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Weekdays, 5 - 9am

Waking up is hard to do, but it's easier with NPR's Morning Edition. Hosts Renée Montagne and Steve Inskeep bring the day's stories and news to radio listeners on the go. Morning Edition provides news in context, airs thoughtful ideas and commentary, and reviews important new music, books, and events in the arts. All with voices and sounds that invite listeners to experience the stories.Featuring local news, traffic and weather reports from around the Miami Valley. 

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Shots - Health Blog
3:30 am
Mon August 13, 2012

Medicaid Fight Reinvigorated With Political Light On Health Care

Rep. Paul Ryan, R-Wis., points to piles of the health care overhaul legislation during a markup hearing before the U.S. House Budget Committee last year in Washington, D.C.
Alex Wong Getty Images

Originally published on Mon August 13, 2012 9:57 am

The addition of Rep. Paul Ryan to the GOP ticket is certain to elevate health care as a campaign issue this fall.

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Europe
3:29 am
Mon August 13, 2012

Poland Watches Warily As Euro Crisis Spreads

One of the latest additions to Poland's growing luxury goods market, the Wolf Bracka department store, beckons shoppers in the heart of the Polish capital, Warsaw. The country's economy continues to grow, but Poles are anxiously watching the crisis in the eurozone.
Czarek Sokolowski AP

Originally published on Mon August 13, 2012 8:51 pm

One factor that has kept Poland somewhat insulated from the eurozone crisis is domestic consumer spending. Poland had more than 4 percent growth last year while the rest of the continent was mired in negative or flat growth. Poles have more discretionary income than ever before, and they're using it to buy things in swank malls cropping up all over the country.

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Middle East
3:21 pm
Fri August 10, 2012

Egypt's Christians Form Their Own Brotherhood

Egyptian riot police sit in the shade by damaged buildings as people walk through debris from the aftermath of clashes on Aug. 1 between Christians and Muslims in Dahshour, on the outskirts of Cairo. The violence was sparked by a dispute between a Muslim and Christian over laundered clothing.
AFP/Getty Images

Originally published on Wed August 15, 2012 9:11 pm

A former leader of the Muslim Brotherhood occupies Egypt's presidential palace, leaving many of the country's Coptic Christians deeply anxious about their future.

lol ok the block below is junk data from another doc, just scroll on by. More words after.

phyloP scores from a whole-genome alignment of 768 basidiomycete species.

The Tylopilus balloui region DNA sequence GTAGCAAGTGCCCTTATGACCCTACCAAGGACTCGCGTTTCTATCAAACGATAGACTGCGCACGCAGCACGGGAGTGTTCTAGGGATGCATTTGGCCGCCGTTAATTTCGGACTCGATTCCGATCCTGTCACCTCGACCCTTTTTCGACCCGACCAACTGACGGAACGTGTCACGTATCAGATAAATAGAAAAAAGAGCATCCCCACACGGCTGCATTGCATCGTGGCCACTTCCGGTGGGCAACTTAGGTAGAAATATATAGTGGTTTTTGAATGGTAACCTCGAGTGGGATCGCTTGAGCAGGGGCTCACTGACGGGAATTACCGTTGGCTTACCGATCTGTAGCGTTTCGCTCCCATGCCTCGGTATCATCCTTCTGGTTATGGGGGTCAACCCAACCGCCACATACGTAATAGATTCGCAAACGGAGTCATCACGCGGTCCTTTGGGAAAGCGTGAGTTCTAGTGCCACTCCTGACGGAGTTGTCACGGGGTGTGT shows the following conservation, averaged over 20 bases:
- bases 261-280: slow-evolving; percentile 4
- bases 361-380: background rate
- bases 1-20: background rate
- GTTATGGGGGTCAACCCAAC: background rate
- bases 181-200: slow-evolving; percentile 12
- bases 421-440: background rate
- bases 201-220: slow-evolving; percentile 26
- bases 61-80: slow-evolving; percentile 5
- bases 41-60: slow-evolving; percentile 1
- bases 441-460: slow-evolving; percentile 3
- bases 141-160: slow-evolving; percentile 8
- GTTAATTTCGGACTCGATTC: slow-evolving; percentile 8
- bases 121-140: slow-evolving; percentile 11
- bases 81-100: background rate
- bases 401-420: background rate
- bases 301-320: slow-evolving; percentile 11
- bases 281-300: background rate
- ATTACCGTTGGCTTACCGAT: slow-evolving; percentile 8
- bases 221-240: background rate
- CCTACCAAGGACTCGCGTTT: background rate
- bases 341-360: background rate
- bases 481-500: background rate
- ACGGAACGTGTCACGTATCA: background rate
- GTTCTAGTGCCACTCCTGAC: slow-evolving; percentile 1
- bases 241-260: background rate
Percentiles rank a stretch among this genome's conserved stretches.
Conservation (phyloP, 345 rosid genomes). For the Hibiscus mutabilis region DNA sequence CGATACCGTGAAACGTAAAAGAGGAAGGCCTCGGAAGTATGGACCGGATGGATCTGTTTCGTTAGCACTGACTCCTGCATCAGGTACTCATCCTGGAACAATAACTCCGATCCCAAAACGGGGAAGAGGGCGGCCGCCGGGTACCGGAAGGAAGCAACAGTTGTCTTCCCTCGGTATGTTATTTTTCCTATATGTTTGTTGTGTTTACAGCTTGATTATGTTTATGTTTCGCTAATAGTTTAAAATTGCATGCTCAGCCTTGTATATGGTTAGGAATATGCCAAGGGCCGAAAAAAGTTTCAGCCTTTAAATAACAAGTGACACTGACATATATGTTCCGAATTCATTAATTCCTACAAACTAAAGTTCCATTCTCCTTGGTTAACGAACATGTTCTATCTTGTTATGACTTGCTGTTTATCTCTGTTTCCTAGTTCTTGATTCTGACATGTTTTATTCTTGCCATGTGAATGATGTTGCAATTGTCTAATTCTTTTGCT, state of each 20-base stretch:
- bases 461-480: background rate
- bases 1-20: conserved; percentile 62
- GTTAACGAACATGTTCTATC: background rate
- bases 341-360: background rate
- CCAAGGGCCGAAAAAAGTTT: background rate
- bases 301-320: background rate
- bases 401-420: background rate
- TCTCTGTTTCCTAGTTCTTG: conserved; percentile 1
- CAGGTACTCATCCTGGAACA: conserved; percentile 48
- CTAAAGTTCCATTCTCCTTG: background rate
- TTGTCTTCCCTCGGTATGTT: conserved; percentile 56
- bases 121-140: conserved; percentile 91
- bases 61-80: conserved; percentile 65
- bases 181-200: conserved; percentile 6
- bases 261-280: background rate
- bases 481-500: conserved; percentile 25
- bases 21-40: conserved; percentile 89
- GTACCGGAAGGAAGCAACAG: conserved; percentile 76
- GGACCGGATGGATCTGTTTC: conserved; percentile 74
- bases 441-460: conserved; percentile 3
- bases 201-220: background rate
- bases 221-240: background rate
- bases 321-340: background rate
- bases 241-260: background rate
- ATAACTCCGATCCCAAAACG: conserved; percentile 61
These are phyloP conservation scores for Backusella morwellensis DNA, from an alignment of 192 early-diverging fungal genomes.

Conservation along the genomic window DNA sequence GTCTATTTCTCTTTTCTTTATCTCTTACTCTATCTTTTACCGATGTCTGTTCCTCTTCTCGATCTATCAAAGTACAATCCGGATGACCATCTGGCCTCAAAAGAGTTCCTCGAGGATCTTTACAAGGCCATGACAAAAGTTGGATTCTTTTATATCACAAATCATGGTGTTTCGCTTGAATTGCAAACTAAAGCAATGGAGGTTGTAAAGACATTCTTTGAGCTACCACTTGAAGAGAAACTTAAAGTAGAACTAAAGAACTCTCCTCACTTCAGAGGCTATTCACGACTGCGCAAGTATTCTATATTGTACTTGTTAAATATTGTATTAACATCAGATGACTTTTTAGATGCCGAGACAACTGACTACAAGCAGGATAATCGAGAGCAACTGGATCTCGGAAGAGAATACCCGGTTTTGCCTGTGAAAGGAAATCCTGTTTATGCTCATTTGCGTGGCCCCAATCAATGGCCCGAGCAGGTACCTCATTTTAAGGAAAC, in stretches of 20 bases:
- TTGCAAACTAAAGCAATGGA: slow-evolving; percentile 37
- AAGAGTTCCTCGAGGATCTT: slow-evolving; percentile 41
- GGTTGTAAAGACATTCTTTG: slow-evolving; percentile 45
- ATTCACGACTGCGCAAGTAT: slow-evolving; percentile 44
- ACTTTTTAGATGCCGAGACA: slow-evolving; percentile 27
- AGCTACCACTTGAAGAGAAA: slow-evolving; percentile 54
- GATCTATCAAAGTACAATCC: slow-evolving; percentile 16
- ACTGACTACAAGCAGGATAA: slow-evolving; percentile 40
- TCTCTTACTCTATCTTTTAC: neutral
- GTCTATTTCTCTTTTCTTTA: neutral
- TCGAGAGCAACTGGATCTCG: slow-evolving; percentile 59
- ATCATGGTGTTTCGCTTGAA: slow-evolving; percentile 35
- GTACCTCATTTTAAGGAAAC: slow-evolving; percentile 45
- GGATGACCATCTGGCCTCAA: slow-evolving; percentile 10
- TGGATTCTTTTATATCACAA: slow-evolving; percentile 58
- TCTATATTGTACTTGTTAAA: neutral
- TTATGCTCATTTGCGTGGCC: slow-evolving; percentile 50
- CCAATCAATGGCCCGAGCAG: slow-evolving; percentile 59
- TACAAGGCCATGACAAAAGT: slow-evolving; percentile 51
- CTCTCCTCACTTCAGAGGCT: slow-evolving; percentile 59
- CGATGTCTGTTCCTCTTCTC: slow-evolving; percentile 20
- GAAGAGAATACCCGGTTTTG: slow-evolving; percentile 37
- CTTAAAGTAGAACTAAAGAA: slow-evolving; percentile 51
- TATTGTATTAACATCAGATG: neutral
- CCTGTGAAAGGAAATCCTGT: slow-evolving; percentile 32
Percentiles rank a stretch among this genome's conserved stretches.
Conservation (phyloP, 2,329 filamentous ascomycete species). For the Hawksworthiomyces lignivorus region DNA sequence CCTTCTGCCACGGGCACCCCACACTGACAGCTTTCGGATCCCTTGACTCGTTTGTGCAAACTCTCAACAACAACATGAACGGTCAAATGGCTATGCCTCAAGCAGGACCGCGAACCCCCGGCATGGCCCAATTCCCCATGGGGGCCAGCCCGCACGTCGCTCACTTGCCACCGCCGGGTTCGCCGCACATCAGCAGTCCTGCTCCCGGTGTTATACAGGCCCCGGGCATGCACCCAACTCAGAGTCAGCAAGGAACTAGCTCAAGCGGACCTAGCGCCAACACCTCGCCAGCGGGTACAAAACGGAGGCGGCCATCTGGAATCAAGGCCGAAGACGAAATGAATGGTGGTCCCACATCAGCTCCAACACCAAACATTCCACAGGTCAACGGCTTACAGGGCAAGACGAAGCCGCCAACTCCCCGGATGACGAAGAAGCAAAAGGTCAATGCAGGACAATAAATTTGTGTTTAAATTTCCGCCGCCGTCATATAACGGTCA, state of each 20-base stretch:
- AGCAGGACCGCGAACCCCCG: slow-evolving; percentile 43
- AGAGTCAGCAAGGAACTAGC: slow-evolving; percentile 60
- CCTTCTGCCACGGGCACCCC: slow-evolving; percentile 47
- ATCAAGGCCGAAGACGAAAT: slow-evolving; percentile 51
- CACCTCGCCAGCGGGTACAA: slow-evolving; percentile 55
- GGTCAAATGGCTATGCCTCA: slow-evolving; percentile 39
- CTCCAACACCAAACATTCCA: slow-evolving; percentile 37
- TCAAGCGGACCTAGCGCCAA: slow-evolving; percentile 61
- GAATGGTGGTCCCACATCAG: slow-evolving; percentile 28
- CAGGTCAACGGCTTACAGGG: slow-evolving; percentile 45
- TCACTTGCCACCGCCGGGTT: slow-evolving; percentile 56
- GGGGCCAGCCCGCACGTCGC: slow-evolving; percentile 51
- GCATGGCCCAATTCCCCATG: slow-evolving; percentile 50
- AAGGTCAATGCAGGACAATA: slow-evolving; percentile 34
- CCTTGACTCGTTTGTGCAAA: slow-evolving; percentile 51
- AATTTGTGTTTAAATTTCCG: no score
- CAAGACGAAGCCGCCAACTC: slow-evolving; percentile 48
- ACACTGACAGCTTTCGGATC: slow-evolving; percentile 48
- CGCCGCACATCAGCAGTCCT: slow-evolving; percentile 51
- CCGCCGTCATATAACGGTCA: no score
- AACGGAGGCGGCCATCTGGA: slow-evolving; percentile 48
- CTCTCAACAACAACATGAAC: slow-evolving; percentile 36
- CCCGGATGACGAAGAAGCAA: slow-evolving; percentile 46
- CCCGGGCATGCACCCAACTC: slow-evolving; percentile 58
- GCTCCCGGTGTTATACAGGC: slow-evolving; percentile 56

Now, a new group calling itself the Christian Brotherhood has emerged, vowing to stand up for the rights of Copts.

On a Cairo rooftop recently, members of the new Christian Brotherhood are debating how to respond to the first major outbreak of Muslim-Christian violence since President Mohammed Morsi came into office in June.

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Animals
6:55 am
Fri August 10, 2012

London's Zoo Gets Animals Into Olympic Spirit

Transcript

RENEE MONTAGNE, HOST:

Good morning. I'm Renee Montagne. In the spirit of the Olympics, the London Zoo is presenting its own games: Animal Athletes in Action. Bob the Owl's 100-centimeter sprint has been a big hit. Adoring crowds cheer on the penguins in diving, otters in swimming and zebras in long-distance running, all competing, not for medals, but tasty morsels. Personal favorite: the insects weightlifting 850 times their body weight. It's MORNING EDITION. Transcript provided by NPR, Copyright NPR.

Around the Nation
6:49 am
Fri August 10, 2012

Semi-Automatic Rifle Arrives In TV Box

Transcript

STEVE INSKEEP, HOST:

Good morning. I'm Steve Inskeep. Seth Horvitz says all he wanted was a TV. The Washington, D.C. resident was expecting it to be shipped through Amazon. Instead, he received a military-grade, semi-automatic rifle. Mr. Horvitz complained to Amazon, UPS and the seller. Nobody took responsibility. But police were happy to take the gun, which is illegal in the nation's capital. The Second Amendment assures the right to bear arms, not to ship them to the wrong address. It's MORNING EDITION. Transcript provided by NPR, Copyright NPR.

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